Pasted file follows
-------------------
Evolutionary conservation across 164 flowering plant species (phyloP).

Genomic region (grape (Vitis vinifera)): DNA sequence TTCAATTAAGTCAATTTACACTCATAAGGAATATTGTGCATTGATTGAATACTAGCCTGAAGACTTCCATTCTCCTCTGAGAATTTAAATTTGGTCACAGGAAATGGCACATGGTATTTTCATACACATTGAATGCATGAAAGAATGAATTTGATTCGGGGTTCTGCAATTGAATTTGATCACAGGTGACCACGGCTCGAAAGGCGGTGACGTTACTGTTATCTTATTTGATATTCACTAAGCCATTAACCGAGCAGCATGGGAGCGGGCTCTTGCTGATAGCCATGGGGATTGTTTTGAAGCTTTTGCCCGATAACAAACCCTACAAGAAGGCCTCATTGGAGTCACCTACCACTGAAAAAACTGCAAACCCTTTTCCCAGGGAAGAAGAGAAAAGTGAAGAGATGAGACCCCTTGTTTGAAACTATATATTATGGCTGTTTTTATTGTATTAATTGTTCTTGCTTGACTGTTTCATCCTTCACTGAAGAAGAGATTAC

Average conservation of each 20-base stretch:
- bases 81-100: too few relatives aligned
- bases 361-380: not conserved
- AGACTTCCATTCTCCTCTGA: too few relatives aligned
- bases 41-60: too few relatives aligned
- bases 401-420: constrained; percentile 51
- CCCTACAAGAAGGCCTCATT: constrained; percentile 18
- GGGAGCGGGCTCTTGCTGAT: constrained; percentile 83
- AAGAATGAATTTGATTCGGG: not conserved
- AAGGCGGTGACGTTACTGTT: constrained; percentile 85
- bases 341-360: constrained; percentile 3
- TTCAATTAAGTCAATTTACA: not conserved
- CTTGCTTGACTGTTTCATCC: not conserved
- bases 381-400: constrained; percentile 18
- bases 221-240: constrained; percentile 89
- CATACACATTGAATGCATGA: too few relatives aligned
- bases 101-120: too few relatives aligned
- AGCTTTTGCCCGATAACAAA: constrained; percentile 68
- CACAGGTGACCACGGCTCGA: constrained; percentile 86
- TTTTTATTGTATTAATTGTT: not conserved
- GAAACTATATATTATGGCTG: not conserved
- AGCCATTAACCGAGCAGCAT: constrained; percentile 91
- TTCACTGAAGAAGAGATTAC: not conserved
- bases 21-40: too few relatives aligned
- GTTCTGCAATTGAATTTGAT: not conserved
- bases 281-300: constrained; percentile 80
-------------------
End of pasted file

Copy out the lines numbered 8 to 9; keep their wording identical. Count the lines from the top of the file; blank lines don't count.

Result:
- bases 401-420: constrained; percentile 51
- CCCTACAAGAAGGCCTCATT: constrained; percentile 18